- The Washington Times - Friday, September 25, 2009

Mundane complaints about noise and parking problems in a Washington suburb led authorities to uncover a sweeping mortgage fraud scheme involving as many as 200 properties valued at more than $100 million, officials announced Thursday.

Twenty Northern Virginia residents were arrested, and authorities have warrants for four other people in what they said was just the first phase of the case, related to 35 houses. Most of those arrested are facing federal charges including wire and mail fraud. Eight of the 20 were arrested on state charges of using false statements to obtain property or credit.

Fairfax County police and federal officials said real estate agents and mortgage brokers used straw buyers with good credit ratings and low income to fraudulently obtain loans they would never have qualified for. Properties were sold and resold within the alleged ring.

In some cases, small homes were torn down and mansions put up in their place. Many of the houses were later used as illegal boarding houses, with the rent used to pay off the mortgage. Others were allowed to slide into foreclosure.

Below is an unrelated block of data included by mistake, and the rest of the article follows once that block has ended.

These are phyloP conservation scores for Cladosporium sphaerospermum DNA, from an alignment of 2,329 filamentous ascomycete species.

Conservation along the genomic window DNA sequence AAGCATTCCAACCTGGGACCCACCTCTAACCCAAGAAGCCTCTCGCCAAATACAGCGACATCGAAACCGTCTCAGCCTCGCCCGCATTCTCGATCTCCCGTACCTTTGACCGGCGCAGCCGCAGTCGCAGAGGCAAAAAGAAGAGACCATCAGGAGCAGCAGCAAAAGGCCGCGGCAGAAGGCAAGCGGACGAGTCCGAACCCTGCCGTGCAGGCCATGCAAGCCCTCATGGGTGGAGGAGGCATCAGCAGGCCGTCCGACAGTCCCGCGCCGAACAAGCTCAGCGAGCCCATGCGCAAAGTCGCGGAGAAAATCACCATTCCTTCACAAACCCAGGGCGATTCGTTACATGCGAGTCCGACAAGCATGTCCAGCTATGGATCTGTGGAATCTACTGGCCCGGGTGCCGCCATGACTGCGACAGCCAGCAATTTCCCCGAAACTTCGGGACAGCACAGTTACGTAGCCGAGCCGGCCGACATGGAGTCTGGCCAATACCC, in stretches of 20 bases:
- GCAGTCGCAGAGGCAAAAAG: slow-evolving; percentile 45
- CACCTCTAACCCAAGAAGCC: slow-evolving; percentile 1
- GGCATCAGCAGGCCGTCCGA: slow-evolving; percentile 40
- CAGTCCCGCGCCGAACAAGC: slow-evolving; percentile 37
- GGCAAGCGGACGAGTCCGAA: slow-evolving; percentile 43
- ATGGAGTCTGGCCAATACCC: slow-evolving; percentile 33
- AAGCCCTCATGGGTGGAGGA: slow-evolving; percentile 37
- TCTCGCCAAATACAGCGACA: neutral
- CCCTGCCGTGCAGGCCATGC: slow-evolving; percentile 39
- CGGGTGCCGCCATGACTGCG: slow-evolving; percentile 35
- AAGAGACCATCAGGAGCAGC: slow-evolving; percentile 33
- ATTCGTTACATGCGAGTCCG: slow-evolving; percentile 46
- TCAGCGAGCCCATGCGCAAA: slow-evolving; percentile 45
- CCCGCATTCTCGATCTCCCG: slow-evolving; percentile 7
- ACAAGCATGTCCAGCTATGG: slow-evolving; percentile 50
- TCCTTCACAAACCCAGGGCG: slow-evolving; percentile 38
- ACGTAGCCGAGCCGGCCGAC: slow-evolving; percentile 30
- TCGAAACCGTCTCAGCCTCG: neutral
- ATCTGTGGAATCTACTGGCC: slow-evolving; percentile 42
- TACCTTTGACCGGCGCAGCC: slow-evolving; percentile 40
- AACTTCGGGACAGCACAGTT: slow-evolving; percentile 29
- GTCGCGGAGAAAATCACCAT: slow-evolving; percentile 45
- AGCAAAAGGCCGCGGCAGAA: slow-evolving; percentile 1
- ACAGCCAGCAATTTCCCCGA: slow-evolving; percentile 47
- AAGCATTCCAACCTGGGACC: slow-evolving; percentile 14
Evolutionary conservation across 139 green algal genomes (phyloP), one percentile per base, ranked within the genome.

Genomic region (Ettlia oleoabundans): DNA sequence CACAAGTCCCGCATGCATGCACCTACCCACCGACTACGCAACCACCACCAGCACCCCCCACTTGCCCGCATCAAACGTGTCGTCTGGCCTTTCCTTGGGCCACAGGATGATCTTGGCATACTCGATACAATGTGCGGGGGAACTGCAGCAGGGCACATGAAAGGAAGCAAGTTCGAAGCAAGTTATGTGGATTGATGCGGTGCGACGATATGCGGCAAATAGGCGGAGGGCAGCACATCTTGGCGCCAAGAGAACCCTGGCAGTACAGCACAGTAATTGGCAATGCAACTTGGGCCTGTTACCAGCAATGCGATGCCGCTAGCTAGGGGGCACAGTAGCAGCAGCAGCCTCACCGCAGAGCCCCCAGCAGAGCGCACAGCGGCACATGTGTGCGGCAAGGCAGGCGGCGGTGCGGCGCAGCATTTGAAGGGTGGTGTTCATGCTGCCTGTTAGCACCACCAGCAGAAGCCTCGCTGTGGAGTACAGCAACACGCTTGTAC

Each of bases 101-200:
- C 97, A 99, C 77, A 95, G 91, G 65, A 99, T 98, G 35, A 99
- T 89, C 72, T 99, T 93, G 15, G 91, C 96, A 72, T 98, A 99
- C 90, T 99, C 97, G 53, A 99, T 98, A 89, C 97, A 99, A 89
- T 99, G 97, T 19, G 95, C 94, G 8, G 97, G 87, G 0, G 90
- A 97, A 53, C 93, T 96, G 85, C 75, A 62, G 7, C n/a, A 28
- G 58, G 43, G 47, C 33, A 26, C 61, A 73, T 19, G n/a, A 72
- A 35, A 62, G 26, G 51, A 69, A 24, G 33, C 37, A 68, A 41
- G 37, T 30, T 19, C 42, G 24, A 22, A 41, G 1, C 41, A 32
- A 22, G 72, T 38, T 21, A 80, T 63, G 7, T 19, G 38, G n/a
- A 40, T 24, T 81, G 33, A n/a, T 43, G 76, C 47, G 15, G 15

“Profits came primarily from real estate commissions, ever-increasing sales prices and rents,” Fairfax County Police Chief David Rohrer said at a news conference.

He said it was the largest mortgage fraud case the county had seen.

According to the federal indictment, real estate agents Ruben Rojas, 30, and his sister-in-law, Litcia Linares, 32, organized the fraudulent transactions, along with Mr. Rojas’ sister, 28-year-old Lourdes Rojas Almanza, a loan officer, and his brother, Jaime Rojas. They did not have lawyers as of Thursday afternoon.

The other people charged in the scheme were straw buyers, many of whom bought multiple properties.

The investigation began about two years ago after county supervisors brought complaints about noise and traffic resulting from overcrowded houses to the attention of police. Investigators looking into code violations soon uncovered suspicious transactions.

The appearance of suspected illegal boarding houses for immigrant workers in established Fairfax neighborhoods is a sore point for many longtime residents.

Chief Rohrer thanked local elected leaders, who, he said, “patiently allowed us to conduct a comprehensive investigation although they continued to bear the brunt of frustration and complaints.”

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